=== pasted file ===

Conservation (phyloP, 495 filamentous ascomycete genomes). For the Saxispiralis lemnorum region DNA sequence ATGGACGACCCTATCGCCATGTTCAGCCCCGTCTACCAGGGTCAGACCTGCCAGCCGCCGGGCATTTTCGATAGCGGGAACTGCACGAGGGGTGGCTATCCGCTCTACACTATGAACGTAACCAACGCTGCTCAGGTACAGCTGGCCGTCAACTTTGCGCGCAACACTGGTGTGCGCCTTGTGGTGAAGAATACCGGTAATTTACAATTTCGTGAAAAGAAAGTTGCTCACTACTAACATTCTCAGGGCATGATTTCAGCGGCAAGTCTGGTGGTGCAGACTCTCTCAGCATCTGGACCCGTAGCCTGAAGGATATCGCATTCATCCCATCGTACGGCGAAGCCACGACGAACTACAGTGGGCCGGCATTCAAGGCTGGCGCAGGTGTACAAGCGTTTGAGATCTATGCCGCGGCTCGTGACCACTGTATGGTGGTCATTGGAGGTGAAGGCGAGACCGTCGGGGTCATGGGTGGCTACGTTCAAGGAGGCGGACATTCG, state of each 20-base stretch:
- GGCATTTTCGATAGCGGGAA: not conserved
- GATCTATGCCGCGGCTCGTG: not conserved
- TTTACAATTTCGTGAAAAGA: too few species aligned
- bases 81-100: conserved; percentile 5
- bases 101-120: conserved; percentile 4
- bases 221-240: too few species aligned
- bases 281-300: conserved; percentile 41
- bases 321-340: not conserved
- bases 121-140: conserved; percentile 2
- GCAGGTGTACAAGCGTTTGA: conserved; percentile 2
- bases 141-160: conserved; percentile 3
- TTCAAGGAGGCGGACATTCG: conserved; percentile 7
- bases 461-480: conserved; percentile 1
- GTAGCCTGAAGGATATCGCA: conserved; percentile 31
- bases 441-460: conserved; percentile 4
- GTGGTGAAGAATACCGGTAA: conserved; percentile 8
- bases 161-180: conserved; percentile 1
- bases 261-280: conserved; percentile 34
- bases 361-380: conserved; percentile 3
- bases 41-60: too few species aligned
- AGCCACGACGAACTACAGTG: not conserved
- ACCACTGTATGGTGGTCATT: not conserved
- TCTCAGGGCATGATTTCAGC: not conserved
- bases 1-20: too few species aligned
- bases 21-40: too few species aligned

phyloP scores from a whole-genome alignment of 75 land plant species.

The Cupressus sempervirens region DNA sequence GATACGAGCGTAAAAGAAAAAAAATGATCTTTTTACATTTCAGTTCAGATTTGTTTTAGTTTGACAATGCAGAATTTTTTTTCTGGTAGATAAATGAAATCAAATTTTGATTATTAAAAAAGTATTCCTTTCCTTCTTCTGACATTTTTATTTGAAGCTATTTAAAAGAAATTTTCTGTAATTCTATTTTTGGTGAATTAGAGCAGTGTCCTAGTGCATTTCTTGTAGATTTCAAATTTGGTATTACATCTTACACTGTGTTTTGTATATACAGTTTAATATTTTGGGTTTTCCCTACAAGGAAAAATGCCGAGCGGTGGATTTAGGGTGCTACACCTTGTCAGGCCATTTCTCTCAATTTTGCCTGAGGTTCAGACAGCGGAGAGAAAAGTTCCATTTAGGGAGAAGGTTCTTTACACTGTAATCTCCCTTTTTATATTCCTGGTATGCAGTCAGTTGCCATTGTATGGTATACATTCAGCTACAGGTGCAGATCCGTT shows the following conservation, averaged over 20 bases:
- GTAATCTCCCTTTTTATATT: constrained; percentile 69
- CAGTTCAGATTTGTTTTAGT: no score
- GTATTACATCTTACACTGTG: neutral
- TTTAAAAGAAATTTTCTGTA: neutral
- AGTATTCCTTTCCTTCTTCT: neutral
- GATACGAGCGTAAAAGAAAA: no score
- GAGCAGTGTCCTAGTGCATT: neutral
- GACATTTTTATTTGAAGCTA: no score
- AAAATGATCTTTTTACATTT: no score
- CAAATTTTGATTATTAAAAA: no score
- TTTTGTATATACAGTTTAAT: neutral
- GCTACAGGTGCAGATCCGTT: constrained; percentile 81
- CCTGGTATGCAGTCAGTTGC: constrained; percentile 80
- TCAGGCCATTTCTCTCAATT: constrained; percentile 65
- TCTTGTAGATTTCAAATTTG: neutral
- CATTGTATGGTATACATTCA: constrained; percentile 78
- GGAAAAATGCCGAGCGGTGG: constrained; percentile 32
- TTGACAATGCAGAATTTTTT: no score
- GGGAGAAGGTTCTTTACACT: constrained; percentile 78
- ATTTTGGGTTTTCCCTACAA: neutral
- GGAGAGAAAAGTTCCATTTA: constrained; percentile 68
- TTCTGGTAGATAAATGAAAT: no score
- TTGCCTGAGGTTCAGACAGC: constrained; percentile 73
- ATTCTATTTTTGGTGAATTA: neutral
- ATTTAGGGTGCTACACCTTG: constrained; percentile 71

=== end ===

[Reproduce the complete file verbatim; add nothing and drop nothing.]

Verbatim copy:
Conservation (phyloP, 495 filamentous ascomycete genomes). For the Saxispiralis lemnorum region DNA sequence ATGGACGACCCTATCGCCATGTTCAGCCCCGTCTACCAGGGTCAGACCTGCCAGCCGCCGGGCATTTTCGATAGCGGGAACTGCACGAGGGGTGGCTATCCGCTCTACACTATGAACGTAACCAACGCTGCTCAGGTACAGCTGGCCGTCAACTTTGCGCGCAACACTGGTGTGCGCCTTGTGGTGAAGAATACCGGTAATTTACAATTTCGTGAAAAGAAAGTTGCTCACTACTAACATTCTCAGGGCATGATTTCAGCGGCAAGTCTGGTGGTGCAGACTCTCTCAGCATCTGGACCCGTAGCCTGAAGGATATCGCATTCATCCCATCGTACGGCGAAGCCACGACGAACTACAGTGGGCCGGCATTCAAGGCTGGCGCAGGTGTACAAGCGTTTGAGATCTATGCCGCGGCTCGTGACCACTGTATGGTGGTCATTGGAGGTGAAGGCGAGACCGTCGGGGTCATGGGTGGCTACGTTCAAGGAGGCGGACATTCG, state of each 20-base stretch:
- GGCATTTTCGATAGCGGGAA: not conserved
- GATCTATGCCGCGGCTCGTG: not conserved
- TTTACAATTTCGTGAAAAGA: too few species aligned
- bases 81-100: conserved; percentile 5
- bases 101-120: conserved; percentile 4
- bases 221-240: too few species aligned
- bases 281-300: conserved; percentile 41
- bases 321-340: not conserved
- bases 121-140: conserved; percentile 2
- GCAGGTGTACAAGCGTTTGA: conserved; percentile 2
- bases 141-160: conserved; percentile 3
- TTCAAGGAGGCGGACATTCG: conserved; percentile 7
- bases 461-480: conserved; percentile 1
- GTAGCCTGAAGGATATCGCA: conserved; percentile 31
- bases 441-460: conserved; percentile 4
- GTGGTGAAGAATACCGGTAA: conserved; percentile 8
- bases 161-180: conserved; percentile 1
- bases 261-280: conserved; percentile 34
- bases 361-380: conserved; percentile 3
- bases 41-60: too few species aligned
- AGCCACGACGAACTACAGTG: not conserved
- ACCACTGTATGGTGGTCATT: not conserved
- TCTCAGGGCATGATTTCAGC: not conserved
- bases 1-20: too few species aligned
- bases 21-40: too few species aligned

phyloP scores from a whole-genome alignment of 75 land plant species.

The Cupressus sempervirens region DNA sequence GATACGAGCGTAAAAGAAAAAAAATGATCTTTTTACATTTCAGTTCAGATTTGTTTTAGTTTGACAATGCAGAATTTTTTTTCTGGTAGATAAATGAAATCAAATTTTGATTATTAAAAAAGTATTCCTTTCCTTCTTCTGACATTTTTATTTGAAGCTATTTAAAAGAAATTTTCTGTAATTCTATTTTTGGTGAATTAGAGCAGTGTCCTAGTGCATTTCTTGTAGATTTCAAATTTGGTATTACATCTTACACTGTGTTTTGTATATACAGTTTAATATTTTGGGTTTTCCCTACAAGGAAAAATGCCGAGCGGTGGATTTAGGGTGCTACACCTTGTCAGGCCATTTCTCTCAATTTTGCCTGAGGTTCAGACAGCGGAGAGAAAAGTTCCATTTAGGGAGAAGGTTCTTTACACTGTAATCTCCCTTTTTATATTCCTGGTATGCAGTCAGTTGCCATTGTATGGTATACATTCAGCTACAGGTGCAGATCCGTT shows the following conservation, averaged over 20 bases:
- GTAATCTCCCTTTTTATATT: constrained; percentile 69
- CAGTTCAGATTTGTTTTAGT: no score
- GTATTACATCTTACACTGTG: neutral
- TTTAAAAGAAATTTTCTGTA: neutral
- AGTATTCCTTTCCTTCTTCT: neutral
- GATACGAGCGTAAAAGAAAA: no score
- GAGCAGTGTCCTAGTGCATT: neutral
- GACATTTTTATTTGAAGCTA: no score
- AAAATGATCTTTTTACATTT: no score
- CAAATTTTGATTATTAAAAA: no score
- TTTTGTATATACAGTTTAAT: neutral
- GCTACAGGTGCAGATCCGTT: constrained; percentile 81
- CCTGGTATGCAGTCAGTTGC: constrained; percentile 80
- TCAGGCCATTTCTCTCAATT: constrained; percentile 65
- TCTTGTAGATTTCAAATTTG: neutral
- CATTGTATGGTATACATTCA: constrained; percentile 78
- GGAAAAATGCCGAGCGGTGG: constrained; percentile 32
- TTGACAATGCAGAATTTTTT: no score
- GGGAGAAGGTTCTTTACACT: constrained; percentile 78
- ATTTTGGGTTTTCCCTACAA: neutral
- GGAGAGAAAAGTTCCATTTA: constrained; percentile 68
- TTCTGGTAGATAAATGAAAT: no score
- TTGCCTGAGGTTCAGACAGC: constrained; percentile 73
- ATTCTATTTTTGGTGAATTA: neutral
- ATTTAGGGTGCTACACCTTG: constrained; percentile 71